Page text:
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Vince Laws redefines poetry with a performance of his Silent Poem / 17 June 2010

The silver lining to a prolonged period of depression and inactivity last year was the time to think. I came out from under the duvet of darkness determined to pursue a career as a poet and artist.

More specifically I wanted to perform my poetry in front of live audiences because that’s when it’s at its most powerful. And I wanted to continue exploring visual poetry, taking poetry off the page in every sense.

I became increasingly dissatisfied with the definition of poetry – the idea that it had to be a literary expression of feelings and ideas – it felt restrictive and limiting. “Make it new,’ said Ezra Pound. I subscribe to the view that as an artist, I define what art is.

Therefore as a poet, surely I define what a poem is? If my art can be anything from a painting to a concept, then so can my poetry. The embodiment of my new way of thinking is the declaration: I am a poem.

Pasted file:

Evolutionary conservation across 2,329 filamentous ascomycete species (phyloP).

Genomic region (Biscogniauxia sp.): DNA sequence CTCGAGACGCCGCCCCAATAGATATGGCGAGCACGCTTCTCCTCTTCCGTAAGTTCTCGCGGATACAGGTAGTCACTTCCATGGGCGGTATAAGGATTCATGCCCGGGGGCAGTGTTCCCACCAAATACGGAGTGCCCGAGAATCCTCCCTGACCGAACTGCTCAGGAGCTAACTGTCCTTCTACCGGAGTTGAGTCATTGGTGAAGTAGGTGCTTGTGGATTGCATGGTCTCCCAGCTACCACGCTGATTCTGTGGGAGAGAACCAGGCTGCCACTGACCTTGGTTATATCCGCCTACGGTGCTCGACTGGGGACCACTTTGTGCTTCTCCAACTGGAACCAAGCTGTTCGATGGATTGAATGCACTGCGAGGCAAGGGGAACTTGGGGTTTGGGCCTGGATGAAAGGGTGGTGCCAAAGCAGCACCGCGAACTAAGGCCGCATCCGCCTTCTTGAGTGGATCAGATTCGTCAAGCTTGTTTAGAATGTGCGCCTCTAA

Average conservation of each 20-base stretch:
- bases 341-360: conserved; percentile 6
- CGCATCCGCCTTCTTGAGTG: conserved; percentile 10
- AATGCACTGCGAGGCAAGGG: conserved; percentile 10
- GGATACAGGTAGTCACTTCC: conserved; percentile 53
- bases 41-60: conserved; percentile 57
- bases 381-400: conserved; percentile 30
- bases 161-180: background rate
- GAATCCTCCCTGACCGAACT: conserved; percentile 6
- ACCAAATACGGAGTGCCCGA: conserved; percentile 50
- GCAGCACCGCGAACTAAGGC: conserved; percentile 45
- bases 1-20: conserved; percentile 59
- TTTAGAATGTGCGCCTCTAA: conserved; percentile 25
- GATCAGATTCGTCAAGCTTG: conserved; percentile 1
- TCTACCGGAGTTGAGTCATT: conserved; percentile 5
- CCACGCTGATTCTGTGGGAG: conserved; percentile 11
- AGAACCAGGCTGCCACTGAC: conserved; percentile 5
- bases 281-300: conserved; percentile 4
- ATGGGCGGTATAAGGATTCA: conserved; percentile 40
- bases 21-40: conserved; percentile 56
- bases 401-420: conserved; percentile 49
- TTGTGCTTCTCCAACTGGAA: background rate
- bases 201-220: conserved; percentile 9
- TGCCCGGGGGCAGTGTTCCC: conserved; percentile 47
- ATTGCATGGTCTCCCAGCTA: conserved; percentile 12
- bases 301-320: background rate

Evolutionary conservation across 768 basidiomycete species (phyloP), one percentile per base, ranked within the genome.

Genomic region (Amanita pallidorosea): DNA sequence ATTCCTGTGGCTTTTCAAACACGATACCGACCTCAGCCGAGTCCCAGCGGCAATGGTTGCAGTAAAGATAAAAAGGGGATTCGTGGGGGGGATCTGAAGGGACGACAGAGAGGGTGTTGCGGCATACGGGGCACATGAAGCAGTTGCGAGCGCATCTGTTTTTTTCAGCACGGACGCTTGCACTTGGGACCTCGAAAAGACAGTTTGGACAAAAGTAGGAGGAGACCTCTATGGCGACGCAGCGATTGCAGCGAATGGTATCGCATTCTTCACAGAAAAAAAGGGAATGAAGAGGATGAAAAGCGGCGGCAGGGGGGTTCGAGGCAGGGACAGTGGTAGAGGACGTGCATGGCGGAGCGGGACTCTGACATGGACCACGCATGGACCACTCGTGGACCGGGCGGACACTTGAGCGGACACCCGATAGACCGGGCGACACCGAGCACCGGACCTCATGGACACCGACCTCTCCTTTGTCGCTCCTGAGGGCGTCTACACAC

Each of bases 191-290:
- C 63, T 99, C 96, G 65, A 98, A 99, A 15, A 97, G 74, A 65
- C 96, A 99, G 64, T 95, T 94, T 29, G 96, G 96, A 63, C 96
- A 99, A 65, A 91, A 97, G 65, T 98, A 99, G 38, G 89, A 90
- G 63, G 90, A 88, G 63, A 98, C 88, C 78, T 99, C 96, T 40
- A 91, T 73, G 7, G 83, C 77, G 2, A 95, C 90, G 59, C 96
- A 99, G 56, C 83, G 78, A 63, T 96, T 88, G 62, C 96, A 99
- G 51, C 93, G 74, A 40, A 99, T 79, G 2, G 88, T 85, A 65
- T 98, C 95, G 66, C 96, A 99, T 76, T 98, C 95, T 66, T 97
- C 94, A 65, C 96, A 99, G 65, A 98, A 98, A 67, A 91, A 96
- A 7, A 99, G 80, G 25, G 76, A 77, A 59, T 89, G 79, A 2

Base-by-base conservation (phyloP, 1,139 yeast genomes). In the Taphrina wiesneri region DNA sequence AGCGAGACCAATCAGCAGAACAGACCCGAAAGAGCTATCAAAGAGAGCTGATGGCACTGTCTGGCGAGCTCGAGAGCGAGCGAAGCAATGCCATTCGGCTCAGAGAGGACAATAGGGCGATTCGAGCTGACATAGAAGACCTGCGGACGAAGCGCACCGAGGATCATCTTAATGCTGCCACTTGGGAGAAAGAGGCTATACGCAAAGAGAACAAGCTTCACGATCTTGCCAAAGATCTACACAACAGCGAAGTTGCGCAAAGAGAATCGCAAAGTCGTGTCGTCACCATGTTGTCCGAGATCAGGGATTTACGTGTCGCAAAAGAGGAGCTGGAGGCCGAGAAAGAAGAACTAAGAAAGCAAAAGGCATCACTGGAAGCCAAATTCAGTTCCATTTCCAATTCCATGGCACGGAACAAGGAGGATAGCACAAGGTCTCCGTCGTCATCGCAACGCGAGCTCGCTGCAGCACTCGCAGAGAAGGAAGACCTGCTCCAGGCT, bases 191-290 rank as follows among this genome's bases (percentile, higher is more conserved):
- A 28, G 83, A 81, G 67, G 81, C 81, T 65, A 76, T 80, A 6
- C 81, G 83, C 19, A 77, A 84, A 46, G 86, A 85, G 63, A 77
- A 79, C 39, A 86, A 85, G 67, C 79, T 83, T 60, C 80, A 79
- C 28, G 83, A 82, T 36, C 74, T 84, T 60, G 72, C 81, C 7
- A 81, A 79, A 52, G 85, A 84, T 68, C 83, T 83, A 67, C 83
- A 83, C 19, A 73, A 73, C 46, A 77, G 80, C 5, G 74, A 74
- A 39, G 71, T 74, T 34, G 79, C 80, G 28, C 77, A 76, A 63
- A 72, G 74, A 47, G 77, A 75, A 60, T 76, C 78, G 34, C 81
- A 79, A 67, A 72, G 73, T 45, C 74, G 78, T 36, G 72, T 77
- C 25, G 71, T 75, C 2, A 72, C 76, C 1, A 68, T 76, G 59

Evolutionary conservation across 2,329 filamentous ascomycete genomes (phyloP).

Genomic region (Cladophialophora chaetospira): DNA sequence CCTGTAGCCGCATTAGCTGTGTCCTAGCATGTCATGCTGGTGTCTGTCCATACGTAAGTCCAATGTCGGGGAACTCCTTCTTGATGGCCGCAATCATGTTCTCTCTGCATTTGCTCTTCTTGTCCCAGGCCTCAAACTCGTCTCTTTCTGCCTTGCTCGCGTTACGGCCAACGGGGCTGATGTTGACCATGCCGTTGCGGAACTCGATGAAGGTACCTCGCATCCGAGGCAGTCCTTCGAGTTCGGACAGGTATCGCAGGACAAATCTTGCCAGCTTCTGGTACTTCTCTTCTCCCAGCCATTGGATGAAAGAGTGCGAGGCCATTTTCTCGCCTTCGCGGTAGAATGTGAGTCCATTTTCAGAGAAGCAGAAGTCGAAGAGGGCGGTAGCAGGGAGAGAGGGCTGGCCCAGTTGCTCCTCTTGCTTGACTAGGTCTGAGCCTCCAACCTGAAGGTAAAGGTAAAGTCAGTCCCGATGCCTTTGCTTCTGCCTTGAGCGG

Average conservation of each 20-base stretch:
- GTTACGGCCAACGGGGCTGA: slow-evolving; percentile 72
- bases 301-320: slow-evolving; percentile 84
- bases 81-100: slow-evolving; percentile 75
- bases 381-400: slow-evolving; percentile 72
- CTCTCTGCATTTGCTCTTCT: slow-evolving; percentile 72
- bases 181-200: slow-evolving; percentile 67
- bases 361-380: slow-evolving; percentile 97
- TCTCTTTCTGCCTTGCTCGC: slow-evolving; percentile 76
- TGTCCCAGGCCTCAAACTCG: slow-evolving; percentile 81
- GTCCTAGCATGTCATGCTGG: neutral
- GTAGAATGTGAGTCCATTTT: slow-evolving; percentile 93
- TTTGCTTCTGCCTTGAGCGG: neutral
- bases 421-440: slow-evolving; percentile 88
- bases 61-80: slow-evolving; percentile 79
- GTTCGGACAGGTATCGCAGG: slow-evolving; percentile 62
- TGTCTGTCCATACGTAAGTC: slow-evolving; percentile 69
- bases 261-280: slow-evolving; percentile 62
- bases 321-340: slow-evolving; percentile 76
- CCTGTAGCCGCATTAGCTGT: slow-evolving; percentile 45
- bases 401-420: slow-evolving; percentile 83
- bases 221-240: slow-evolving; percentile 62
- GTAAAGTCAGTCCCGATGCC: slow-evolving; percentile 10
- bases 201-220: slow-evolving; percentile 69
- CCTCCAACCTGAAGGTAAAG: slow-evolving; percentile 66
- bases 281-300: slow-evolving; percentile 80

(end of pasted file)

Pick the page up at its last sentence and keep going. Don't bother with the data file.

I was asked to write a poem last October to read at a candlelit vigil against hate crime. I thought about it and decided I couldn’t write anything more powerful than 2 minutes of silence shared by like-minded people in different cities, all opposed to hate. So I recorded the silence and called it Silent Poem, and of course it’s anything but silent.

There’s the sound of the photographer from the local paper capturing the scene, an aircraft passes overhead, wind catches the microphone, someone coughs, you can hear the bleeps of a lorry reversing, a lone skateboarder trundles by, and finally the time-keeper says, “Thank you everyone.”

I ended up with a poem I could neither perform nor make visual. In fact I tried to enter it into the Café Writers annual poetry competition in Norwich, but their rules only allowed for poems printed on an A4 sheet of paper. If that’s not making it new, I don’t know what is. Result!

Keywords: hate crime,poetry